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Click It or Ticket enforcement to be held in Phillips County PDF Print E-mail
Written by Holyoke Enterprise   

In an effort to increase seat belt use and save lives on rural Colorado roadways, the Colorado State Patrol and 36 rural law enforcement agencies in 50 counties are mobilizing for a Click It or Ticket seat belt enforcement period, March 31 through April 6.

The enforcement is combined with a seat belt education campaign, aimed at dispelling the myths and excuses people make for not buckling up.

“Many people think that they are safer driving in rural areas with less traffic, but it’s a fact that most fatalities in Colorado happen on rural roadways, and more than half of the people killed are not wearing seat belts,” said Col. James Wolfinbarger, chief of the Colorado State Patrol. “We’re not trying to pick on rural drivers by writing citations—we just want to remind everyone of the importance of wearing seat belts to save lives.”

In 2009, 254 people were killed in crashes on rural roadways, representing 54 percent of the state’s total fatalities. More than half of those killed in rural areas were not wearing a seat belt, compared to 36 percent in urban areas.

One of the biggest reasons people give for not buckling up is that they aren’t traveling very far. The reality is that 85 percent of crashes occur within five miles of a person’s home. Others say they simply forget to buckle up because they never developed the habit.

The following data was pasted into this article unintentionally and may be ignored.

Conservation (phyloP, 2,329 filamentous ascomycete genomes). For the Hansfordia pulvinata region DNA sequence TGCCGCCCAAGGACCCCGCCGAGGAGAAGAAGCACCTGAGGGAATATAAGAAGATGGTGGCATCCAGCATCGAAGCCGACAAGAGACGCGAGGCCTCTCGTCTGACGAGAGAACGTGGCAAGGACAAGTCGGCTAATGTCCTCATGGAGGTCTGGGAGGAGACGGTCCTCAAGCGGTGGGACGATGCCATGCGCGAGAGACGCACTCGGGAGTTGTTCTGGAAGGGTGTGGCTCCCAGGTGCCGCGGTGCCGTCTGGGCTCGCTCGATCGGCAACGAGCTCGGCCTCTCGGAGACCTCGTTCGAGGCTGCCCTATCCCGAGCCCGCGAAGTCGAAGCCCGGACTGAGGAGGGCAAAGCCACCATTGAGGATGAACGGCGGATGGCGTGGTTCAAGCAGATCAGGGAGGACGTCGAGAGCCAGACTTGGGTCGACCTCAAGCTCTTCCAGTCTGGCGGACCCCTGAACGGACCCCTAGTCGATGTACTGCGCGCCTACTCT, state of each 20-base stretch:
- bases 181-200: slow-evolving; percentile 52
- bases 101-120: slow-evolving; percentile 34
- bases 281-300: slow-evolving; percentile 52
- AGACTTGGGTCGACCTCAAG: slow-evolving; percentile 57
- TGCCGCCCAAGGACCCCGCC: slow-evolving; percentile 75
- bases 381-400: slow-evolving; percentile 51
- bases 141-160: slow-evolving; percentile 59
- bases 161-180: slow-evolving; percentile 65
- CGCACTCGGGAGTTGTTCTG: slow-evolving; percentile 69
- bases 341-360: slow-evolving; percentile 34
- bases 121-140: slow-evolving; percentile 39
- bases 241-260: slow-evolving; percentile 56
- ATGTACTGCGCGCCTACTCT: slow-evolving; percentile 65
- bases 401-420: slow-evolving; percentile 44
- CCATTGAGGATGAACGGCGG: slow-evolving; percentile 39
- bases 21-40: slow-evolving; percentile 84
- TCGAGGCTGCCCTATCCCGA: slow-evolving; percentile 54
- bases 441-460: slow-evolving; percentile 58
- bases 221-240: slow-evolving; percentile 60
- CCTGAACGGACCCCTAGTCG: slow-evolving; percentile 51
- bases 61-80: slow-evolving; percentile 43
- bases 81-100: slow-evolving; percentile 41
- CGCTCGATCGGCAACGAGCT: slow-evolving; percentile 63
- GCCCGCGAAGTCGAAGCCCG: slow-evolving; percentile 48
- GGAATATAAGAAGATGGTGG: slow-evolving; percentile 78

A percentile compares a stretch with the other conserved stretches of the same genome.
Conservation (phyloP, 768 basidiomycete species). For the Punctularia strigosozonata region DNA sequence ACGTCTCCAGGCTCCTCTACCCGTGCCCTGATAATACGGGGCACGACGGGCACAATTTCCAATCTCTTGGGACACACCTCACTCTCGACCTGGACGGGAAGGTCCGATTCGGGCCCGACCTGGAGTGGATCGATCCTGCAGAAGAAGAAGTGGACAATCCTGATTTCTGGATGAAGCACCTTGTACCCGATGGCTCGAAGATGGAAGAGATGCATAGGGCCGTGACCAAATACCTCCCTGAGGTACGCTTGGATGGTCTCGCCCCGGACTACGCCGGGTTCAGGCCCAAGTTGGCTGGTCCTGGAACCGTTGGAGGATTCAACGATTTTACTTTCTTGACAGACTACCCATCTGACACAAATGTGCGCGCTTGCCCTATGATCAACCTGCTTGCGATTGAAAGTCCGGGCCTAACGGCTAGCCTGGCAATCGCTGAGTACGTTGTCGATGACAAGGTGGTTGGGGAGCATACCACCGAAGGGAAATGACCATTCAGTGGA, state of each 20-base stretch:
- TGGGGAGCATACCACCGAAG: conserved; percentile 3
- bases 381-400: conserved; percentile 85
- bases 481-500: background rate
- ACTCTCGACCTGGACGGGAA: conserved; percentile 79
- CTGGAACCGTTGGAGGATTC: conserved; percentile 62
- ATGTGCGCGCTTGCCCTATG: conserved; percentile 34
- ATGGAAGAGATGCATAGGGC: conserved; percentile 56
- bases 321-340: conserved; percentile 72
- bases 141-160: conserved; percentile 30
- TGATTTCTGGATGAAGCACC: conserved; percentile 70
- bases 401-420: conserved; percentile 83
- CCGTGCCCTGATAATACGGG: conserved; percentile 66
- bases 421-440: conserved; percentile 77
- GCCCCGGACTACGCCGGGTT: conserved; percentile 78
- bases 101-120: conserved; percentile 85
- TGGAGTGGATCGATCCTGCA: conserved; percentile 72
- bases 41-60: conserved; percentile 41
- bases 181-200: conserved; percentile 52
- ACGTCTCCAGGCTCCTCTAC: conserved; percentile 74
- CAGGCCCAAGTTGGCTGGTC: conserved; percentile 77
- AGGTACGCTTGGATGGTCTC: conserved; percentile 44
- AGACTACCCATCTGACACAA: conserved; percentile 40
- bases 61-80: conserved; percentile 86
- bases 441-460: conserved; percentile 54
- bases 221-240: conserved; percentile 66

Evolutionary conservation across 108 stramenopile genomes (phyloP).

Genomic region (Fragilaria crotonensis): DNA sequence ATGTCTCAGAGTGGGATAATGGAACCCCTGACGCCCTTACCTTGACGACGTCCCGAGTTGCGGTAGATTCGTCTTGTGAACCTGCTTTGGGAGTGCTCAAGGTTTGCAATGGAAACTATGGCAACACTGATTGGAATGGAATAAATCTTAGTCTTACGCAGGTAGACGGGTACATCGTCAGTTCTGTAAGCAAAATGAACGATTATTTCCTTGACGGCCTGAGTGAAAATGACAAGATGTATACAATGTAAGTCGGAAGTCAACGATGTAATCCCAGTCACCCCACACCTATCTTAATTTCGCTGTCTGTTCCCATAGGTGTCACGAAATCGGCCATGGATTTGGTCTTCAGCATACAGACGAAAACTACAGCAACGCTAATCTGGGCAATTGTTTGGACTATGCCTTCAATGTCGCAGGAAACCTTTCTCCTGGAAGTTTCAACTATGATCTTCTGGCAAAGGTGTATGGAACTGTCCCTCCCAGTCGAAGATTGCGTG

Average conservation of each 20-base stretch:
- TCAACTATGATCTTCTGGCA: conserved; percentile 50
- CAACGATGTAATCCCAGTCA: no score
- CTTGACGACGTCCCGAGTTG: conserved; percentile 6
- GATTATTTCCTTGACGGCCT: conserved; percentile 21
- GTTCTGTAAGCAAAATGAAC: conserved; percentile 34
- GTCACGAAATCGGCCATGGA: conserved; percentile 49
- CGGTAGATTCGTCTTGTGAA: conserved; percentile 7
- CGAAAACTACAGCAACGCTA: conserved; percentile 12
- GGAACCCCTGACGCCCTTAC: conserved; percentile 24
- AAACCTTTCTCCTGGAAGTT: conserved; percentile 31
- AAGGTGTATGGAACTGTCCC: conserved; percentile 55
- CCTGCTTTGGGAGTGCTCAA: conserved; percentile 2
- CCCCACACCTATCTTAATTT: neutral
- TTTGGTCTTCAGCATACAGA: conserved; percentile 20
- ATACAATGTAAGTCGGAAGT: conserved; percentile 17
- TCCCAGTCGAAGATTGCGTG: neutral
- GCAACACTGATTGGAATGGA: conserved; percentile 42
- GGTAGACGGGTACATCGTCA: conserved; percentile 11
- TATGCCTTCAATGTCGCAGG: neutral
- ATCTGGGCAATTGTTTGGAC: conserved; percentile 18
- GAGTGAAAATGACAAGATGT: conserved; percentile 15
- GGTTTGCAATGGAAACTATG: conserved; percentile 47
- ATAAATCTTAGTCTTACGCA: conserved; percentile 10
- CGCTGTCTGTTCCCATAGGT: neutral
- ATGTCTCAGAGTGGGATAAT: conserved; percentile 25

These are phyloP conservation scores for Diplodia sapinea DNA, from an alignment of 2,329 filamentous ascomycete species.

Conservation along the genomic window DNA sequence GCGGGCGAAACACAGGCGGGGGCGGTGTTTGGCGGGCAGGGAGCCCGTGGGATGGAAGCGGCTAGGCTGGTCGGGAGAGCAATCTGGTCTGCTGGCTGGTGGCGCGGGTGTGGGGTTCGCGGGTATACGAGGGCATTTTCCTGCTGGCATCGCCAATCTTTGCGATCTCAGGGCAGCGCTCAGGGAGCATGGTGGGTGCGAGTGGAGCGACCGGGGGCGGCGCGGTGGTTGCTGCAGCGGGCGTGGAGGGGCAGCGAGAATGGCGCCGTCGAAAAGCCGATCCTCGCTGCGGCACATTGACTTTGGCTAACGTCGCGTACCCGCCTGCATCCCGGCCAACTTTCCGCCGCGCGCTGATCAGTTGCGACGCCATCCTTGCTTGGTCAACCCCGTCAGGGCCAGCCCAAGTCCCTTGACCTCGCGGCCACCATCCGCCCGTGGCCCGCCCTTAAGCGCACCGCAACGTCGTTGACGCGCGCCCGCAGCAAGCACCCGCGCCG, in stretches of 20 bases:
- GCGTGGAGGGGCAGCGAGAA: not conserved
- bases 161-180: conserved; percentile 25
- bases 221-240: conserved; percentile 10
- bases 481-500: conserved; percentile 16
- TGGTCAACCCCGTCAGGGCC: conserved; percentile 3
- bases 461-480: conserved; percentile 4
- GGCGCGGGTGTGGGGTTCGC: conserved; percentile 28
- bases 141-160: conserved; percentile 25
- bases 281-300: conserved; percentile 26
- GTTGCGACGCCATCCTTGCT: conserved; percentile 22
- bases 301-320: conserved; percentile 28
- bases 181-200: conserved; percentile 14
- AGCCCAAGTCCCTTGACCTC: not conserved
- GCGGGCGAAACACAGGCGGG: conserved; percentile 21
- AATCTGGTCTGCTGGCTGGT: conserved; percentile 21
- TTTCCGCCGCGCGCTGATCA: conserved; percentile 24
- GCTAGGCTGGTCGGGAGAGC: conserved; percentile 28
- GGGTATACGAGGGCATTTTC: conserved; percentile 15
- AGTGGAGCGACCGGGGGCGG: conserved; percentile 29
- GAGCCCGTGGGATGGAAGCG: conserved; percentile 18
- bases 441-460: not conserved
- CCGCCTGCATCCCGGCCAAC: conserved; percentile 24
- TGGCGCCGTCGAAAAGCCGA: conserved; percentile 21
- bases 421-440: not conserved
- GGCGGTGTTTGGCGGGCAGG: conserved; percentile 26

“We hope this concentrated education and enforcement effort will be the catalyst for everyone to start a habit that will save their own life and those of their loved ones,” said Pamela Hutton, governor’s representative for highway safety at the Colorado Department of Transportation. “It takes just two seconds to buckle up, making the difference between life and death.”

Drivers of pickup trucks have the lowest overall seat belt use at just 73 percent, compared to 85 percent in cars. Nearly eight out of 10 people killed in pickup trucks in Colorado did not wear a seat belt. Pickup trucks are twice as likely to roll over in a crash, despite the belief that they are safer vehicles.

Colorado has a secondary enforcement law for adult drivers and front-seat passengers. Drivers can be ticketed for violating the seat belt law if they are stopped for another traffic violation. Click It or Ticket enforcement focuses on speeding and aggressive drivers.

Drivers who are stopped for a traffic violation and are not using a seat belt will be ticketed.

Colorado’s child-passenger safety law and its teen driver seat belt law are primary enforcement, meaning the driver can be stopped and ticketed if an officer sees an unrestrained or improperly restrained child in the vehicle or if a teen driver and their passengers are not buckled up.

The public can find more information about the law at www.seatbeltscolorado.com and www.carseatscolorado.com.